Taking Youth For Granted – Part 1


There’s a saying I used to hear quite frequently when I was a teenager, which was, “Youth is wasted on the young.” What’s funny is that I can’t remember who used to say it, but I heard it enough times that it seeded in my brain as part of my belief system as I got older. The feeling of being invincible, and the illusion that time is limitless, can fool youngsters into thinking that all the opportunities which they are flooded with will always be there. They may be too busy having fun and partying to build a foundation for the future. Though I had enough common sense to keep myself out of trouble most of the time when I was younger, I had moments when I would do something foolish or rash, and in those moments, I would jeopardize my own chances of success. However, despite the times I stumbled, I was able to accomplish more than the average young adult, so perhaps youth wasn’t completely wasted on someone like me.

I have come across some very disciplined young adults who were able to explore and develop their talents without trudging into the muck of ambivalence and laziness. They were obviously encouraged by parents and educators to formulate dreams and pursue related goals. These impressive overachievers definitely didn’t waste their youth, but have transformed their vibrant energy, passion, and creativity into lofty achievements. They also have shown a tendency to create a real impact on others through their ingenuity, their compassion, and their drive, and by doing so, have become leaders who will leave a true legacy.

There’s an odd and delicate balance which young people are challenged to figure out. Though they are encouraged to grab life by the horns and go for it, they are also expected to have the sense to pace themselves and stick to the straight and narrow course during a time when distractions and temptations abound. It’s no mystery why some twenty-somethings may find themselves in a situation in which they have to repair their finances, become centered, and undo all the damage which playing or partying too much can create. I know I wouldn’t want to be a youngster again, and I certainly wouldn’t want to experience my youth in this day and age.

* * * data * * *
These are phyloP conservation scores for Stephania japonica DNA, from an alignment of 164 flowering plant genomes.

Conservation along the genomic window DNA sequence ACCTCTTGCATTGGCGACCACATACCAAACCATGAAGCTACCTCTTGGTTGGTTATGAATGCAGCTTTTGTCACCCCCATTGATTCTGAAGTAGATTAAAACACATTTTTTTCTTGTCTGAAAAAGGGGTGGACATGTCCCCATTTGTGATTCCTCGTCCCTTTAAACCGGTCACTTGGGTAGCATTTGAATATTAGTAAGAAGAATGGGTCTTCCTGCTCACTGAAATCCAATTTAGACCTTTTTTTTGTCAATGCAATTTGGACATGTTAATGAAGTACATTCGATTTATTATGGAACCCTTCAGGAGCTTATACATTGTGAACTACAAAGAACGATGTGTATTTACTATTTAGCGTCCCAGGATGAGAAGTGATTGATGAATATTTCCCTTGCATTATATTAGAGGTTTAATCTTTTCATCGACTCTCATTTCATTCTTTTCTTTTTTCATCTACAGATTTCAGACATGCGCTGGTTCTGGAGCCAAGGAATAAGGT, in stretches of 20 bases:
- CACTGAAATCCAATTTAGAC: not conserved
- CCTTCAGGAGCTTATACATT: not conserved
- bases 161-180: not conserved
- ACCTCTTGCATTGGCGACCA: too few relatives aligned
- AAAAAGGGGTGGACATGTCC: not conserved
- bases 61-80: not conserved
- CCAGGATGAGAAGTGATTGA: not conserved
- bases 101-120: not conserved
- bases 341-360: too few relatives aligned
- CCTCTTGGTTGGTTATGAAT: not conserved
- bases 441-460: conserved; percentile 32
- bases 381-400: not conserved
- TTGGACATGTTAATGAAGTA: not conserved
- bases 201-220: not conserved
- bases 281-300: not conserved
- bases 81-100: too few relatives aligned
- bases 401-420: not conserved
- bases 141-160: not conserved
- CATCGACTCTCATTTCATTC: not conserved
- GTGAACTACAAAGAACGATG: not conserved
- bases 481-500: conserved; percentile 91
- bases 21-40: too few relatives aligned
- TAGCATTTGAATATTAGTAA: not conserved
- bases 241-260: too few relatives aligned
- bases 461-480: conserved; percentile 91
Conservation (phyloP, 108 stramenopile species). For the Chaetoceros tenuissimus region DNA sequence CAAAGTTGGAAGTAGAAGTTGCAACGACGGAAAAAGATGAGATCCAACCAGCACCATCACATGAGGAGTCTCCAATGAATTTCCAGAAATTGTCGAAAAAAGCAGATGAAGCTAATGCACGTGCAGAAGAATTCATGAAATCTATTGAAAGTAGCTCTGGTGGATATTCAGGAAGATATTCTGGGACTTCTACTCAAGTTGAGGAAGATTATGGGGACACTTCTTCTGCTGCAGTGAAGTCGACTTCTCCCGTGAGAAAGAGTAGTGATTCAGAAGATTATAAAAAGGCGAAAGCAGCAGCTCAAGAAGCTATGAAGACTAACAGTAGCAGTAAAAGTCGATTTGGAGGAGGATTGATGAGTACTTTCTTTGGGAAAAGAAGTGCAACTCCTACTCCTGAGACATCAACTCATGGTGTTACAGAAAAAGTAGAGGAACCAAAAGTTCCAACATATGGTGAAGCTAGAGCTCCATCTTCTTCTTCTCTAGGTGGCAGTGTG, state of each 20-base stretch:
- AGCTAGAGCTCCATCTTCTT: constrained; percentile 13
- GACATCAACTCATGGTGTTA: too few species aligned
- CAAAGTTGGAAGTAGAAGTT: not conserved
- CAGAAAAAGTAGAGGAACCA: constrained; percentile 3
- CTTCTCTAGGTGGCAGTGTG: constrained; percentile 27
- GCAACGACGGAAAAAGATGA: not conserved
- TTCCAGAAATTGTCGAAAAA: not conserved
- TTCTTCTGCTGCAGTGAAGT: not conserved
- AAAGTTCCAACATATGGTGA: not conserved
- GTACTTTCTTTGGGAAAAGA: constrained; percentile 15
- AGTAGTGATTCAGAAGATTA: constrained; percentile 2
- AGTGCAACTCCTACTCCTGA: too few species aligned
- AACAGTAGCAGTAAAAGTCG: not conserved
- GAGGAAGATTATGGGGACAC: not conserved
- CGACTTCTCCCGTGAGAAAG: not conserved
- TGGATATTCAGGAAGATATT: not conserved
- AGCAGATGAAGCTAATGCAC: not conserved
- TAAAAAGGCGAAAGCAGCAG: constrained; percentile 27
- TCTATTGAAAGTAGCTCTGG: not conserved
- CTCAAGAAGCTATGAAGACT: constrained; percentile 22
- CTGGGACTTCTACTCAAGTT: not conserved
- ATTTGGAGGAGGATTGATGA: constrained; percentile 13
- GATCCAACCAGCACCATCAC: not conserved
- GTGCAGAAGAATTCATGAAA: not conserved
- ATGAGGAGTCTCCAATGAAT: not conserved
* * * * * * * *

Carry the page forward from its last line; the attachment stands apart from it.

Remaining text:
The best advice I can give to someone who is young is to BUILD FOR THE FUTURE. Sure, it can be fun to party on the weekends and hobnob with the movers and shakers in the social media world, but make sure you are working towards goals which enable you to grow as a person, which ensure financial stability for the future, and which give you a platform on which you can impact the world. Make sure that you are doing things that your parents can be proud of, and which your future children won’t be embarrassed by. Everything you do has some sort of impact, even if that impact is only on yourself.

After Bad Comes Good

I have heard my mother and my aunts and uncles share stories about my grandmother, whom they all adored. They have all spoken of her unflagging kindness and compassion, and of her wisdom. One thing she was prone to saying frequently in Japanese was, “Don’t worry, after bad comes good.” For those of you who are curious about this quote in Japanese, here it is: “Shinpai shinai de. Subete umaku iku ne.” This statement can also be translated to English as, “Don’t worry, everything will be all right.”, but everyone in the family insists on “Don’t worry, after bad comes good.” as the unwavering message my grandmother was known for. She truly felt that good things ALWAYS followed bad things.
Buddha Kumamoto
I find this quote from my frail, tiny (4’8″) Japanese grandmother, who incidentally bore FIFTEEN children and lived through countless hardships and poverty before dying of cancer at the age of 63, to be incredibly wise and reassuring. Whenever someone in the family was concerned about a troubling event, my grandmother would utter this statement and smile.

It seems to me that my grandmother’s sense of calm and joy about the world and her ability to enjoy the simplest things despite living without many creature comforts made her more aware than most, and thus more spiritually enlightened. It is probably part of the reason why her journey on this planet did not last very long. Sadly, she passed away before I was born, so I never had a chance to meet this remarkable woman. My mother tells me that I have my grandmother’s eyes, and I can see that when I look at photos of her. Though she was full-blooded Japanese, she had large, round eyes with the telltale Asian skinfold called the epicanthic fold which I also have.

I try to remember that with every challenging or stressful situation, that it too will pass.